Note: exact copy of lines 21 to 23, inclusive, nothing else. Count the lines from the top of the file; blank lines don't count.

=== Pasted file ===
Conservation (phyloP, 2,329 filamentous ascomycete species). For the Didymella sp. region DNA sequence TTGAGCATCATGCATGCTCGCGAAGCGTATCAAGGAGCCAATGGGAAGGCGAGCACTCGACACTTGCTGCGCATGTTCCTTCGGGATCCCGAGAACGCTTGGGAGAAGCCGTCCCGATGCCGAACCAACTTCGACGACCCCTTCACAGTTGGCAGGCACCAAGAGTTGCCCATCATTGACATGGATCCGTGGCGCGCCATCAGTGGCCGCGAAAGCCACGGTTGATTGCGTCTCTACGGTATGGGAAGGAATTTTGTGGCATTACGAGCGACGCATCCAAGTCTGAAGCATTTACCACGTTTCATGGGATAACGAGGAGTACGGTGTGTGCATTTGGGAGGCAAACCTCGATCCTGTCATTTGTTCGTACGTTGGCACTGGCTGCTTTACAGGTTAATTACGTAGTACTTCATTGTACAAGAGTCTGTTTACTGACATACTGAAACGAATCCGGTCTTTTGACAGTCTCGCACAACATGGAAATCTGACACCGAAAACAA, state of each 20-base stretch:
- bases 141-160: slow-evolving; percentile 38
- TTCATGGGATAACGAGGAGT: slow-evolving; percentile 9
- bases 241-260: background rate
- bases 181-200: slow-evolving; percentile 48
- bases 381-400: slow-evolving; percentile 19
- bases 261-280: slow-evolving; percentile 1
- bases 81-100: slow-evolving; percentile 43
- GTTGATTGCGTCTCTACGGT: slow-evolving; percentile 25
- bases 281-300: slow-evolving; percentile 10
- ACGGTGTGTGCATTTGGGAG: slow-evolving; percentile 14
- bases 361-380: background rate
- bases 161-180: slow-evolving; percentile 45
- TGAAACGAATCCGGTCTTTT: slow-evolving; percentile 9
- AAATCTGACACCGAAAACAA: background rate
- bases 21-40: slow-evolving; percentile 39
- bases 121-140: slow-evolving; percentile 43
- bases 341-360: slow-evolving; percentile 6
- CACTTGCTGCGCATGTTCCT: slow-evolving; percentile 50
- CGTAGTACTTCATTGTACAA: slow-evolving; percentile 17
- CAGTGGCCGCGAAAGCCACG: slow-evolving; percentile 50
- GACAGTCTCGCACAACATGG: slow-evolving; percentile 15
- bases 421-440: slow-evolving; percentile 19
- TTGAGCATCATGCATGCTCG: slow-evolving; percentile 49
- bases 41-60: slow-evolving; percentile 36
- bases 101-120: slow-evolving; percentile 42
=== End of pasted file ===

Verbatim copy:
- CAGTGGCCGCGAAAGCCACG: slow-evolving; percentile 50
- GACAGTCTCGCACAACATGG: slow-evolving; percentile 15
- bases 421-440: slow-evolving; percentile 19